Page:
Smart Factory Insights: Smart Factories—Indirectly the Death of Test and Inspection

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The indirect role played by test and inspection has no place in the smart factory if it is there simply to detect defects, providing a filter, at best, and acting for the improvement of product reliability in the market—a response to mistakes and weaknesses within manufacturing, effectively, or a tax on inadequacy. In the smart factory, test and inspection are reinvented, contributing direct added value, playing a new and critically important role where defects are avoided through the use of data and create a completely different value proposition. How can the digitalized Deming Theory be explained to those managing budgets and investments to ensure that we move our operations forward digitally in the best way possible?

Going back to basics, the concept of “direct” vs. “indirect” value to manufacturing is a fundamental measurement of the core business performance of any manufacturing operation. The value of the metric is the measurement of efficiency of any expense or cost related to manufacturing support, including non-added-value processes, in comparison to resources that are performing added-value manufacturing. Most other metrics focus on breaking down production activities, allowing inefficiencies in support, and enabling activities to go unchallenged. These include the operational costs of test and inspection, as well as physical activities orchestrated, managed, and monitored by MES, such as supply-chain logistics and quality management.

The origin of this metric predates automation and is associated with the work of W. Edwards Deming, though his dream had to be fulfilled with armies of staff, paperwork, and processes. Now, we have digitized it. As production operators represent the major operational fixed cost, those who perform assembly are seen as direct added-value, whereas other activities—including repair and re-work—are seen as being indirect.

Applying the same principle to test and inspection, imagine a set of production processes where there is one machine, such as a pick-and-place, and a reflow oven both involved in the making of the product, and then an SPI, AOI, and ICT machine. Applying the direct/indirect rule, the direct ratio of this line is just 40%. In a perfect world, we would only need the two direct machines making the product. It means that considerable investment has been made, together with a high proportion of the operational cost, which is—in a sense—waste.

However, few would be bold enough to do without the test and inspection machines, as quality performance would no doubt suffer, bringing potentially more substantial costs associated with poor quality later. The reluctance to invest in equipment and software solutions that are regarded as being indirect is understandable. But as this and other similar business-level metrics are adversely affected, this leads to concerns with business sponsors.

How poor is the actual team at the site that they need so much more indirect support than others? Why should we invest in their inadequacy? These are old-school questions that the smart factory still has to answer if investment in smart technology associated with test and inspection, as well as software solutions, are to be readily accepted, as opposed to being a continuous battle for funding.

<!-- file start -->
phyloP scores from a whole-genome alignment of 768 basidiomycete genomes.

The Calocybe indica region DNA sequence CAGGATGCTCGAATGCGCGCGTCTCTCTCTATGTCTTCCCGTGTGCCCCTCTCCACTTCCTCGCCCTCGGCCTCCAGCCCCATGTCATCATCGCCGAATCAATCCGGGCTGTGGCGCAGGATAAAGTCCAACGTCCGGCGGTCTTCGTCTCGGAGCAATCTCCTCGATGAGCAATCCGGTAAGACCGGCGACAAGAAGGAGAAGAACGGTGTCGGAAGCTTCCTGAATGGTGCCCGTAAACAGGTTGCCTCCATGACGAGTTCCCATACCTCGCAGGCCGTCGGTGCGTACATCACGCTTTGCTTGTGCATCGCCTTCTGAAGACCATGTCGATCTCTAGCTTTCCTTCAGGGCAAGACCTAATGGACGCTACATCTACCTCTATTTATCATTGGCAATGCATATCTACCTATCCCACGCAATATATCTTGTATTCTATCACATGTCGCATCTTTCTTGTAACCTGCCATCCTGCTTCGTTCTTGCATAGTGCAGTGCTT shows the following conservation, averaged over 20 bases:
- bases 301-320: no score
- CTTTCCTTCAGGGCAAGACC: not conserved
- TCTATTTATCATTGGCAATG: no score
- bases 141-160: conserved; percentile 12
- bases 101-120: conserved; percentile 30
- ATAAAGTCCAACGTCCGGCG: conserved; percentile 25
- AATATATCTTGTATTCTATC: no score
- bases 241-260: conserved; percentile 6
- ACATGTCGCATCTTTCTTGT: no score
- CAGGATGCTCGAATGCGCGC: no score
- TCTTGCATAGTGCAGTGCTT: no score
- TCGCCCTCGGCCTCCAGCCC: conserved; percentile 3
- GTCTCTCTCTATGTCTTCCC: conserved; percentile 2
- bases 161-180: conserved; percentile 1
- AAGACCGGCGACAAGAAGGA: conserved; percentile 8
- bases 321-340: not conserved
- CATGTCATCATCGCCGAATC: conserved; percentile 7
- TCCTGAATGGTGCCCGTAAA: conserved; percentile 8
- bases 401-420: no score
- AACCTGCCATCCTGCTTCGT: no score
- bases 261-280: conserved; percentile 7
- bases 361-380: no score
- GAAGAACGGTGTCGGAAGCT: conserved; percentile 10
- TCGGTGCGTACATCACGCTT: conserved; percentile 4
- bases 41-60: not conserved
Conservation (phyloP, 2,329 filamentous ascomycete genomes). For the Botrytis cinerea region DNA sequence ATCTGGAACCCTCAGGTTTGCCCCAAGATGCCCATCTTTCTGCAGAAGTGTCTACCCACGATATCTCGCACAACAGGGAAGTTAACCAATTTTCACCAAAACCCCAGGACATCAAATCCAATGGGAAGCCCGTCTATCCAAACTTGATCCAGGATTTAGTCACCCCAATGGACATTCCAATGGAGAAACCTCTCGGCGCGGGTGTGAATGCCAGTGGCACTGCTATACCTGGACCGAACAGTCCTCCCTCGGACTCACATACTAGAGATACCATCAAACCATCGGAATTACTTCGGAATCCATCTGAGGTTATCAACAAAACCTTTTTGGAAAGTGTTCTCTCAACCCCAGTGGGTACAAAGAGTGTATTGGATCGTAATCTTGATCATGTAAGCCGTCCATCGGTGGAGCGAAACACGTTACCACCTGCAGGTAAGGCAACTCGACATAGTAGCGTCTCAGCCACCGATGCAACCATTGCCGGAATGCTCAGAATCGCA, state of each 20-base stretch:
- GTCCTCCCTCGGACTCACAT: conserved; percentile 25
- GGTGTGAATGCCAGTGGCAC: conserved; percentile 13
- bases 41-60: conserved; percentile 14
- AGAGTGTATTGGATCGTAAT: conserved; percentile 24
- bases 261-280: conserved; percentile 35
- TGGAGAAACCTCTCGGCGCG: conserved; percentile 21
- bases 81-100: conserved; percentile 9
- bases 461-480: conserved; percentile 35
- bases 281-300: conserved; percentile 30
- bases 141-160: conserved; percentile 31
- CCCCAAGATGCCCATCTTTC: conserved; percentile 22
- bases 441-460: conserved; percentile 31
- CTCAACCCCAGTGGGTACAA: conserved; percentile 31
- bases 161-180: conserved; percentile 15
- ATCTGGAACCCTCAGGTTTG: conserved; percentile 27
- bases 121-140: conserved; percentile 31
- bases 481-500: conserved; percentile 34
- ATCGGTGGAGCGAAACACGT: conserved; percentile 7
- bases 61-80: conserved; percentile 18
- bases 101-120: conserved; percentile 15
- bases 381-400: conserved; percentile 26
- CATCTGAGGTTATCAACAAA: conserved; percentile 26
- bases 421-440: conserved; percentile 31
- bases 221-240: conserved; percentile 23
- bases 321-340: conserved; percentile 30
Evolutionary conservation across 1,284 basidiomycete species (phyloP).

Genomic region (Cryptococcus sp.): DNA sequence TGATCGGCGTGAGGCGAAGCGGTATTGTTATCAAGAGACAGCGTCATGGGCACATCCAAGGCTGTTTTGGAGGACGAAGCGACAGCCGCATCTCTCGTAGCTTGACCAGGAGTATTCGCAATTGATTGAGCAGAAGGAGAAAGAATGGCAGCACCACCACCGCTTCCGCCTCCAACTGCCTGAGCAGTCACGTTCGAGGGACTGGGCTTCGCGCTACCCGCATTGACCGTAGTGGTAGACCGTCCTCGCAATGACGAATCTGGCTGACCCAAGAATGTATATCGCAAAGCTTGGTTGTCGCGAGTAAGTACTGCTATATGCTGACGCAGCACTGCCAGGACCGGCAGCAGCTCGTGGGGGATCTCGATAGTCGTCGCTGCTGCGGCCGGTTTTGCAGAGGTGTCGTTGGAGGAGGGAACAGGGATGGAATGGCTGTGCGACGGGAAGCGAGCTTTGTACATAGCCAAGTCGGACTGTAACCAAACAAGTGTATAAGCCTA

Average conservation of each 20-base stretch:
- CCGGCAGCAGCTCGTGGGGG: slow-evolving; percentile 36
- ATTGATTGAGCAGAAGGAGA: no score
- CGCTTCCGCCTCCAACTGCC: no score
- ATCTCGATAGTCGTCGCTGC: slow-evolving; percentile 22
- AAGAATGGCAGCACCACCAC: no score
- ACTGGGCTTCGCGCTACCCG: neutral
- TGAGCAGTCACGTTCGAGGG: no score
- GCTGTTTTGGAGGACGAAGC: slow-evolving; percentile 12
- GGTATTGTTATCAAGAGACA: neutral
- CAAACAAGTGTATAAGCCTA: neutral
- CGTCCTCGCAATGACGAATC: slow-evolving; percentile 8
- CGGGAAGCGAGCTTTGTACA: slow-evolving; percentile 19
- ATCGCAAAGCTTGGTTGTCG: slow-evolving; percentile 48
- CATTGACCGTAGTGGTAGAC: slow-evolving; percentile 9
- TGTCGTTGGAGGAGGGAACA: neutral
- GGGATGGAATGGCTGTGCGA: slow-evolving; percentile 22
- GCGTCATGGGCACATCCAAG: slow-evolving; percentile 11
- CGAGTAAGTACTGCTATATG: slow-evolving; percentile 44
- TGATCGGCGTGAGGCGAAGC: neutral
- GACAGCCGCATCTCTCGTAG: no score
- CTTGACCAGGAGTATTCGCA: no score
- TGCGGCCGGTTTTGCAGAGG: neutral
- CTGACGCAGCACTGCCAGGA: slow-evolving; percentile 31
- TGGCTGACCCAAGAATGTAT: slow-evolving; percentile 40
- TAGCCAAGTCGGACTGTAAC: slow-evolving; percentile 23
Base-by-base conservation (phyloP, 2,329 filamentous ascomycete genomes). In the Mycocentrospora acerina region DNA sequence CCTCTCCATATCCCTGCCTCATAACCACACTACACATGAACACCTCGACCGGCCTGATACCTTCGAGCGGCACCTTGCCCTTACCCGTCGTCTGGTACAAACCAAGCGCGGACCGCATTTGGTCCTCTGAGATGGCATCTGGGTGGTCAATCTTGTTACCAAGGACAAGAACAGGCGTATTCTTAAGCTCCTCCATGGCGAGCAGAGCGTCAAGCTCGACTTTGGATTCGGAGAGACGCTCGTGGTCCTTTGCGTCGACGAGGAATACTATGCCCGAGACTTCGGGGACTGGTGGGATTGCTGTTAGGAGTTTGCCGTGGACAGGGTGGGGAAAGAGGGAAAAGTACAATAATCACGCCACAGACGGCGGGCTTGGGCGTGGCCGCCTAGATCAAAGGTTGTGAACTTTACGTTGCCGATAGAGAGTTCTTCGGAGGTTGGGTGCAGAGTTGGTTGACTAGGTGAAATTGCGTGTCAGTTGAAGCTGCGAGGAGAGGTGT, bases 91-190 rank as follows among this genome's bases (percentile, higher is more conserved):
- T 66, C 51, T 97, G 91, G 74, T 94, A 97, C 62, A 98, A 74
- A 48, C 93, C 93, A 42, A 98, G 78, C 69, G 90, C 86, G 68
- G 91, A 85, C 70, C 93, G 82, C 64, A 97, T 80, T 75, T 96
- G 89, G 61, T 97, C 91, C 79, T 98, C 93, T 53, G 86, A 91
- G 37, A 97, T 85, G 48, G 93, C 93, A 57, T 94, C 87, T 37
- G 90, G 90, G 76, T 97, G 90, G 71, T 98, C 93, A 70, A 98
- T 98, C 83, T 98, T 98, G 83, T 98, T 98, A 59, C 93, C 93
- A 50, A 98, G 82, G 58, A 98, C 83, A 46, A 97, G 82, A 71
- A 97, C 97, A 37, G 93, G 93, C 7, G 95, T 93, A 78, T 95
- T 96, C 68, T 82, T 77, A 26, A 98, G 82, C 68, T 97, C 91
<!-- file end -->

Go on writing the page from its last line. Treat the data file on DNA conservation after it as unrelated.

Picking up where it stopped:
The fact that the smart factory is run on the contextualization of data provided by the IIoT-driven MES solution’s built-in defined ontology is very fortunate for vendors of test and inspection equipment. These processes actually provide a large part of the required data for smart decision-making. Can we finally put aside the stigma that these machines and solutions are indirect costs, and position them as adding direct value to the production operation? We need to bear in mind that the key people we need to convince are not technically minded. The engineering-orientated explanation of how the role of these machines has changed is not going to be easy.

Let’s first take a look at where we are in terms of maturity with the use of test and inspection data, as the technology is not yet at the point where it can be regarded as mature. Many years ago, the application of Six Sigma showed that defect occurrence is not required and is avoided by understanding the variations in processes and how to control them. Analysis of the data statistically as machine learning, closed-loop solutions, or as MES-level quality analysis exposes trends that risk defects, communicating the issue—and even executing the appropriate corrective action—before any defect occurs.

Whilst this is simple in theory, the practice itself is multi-dimensional, as there are so many complex and interacting factors. Machine-learning and closed-loop algorithms are yet to be perfected to the point where the root cause of variation can be correctly identified and appropriate action taken. A simple example of this is the analysis of the deviation of placement coordinates, comparing positions as specified in the machine program against those inspected after placement.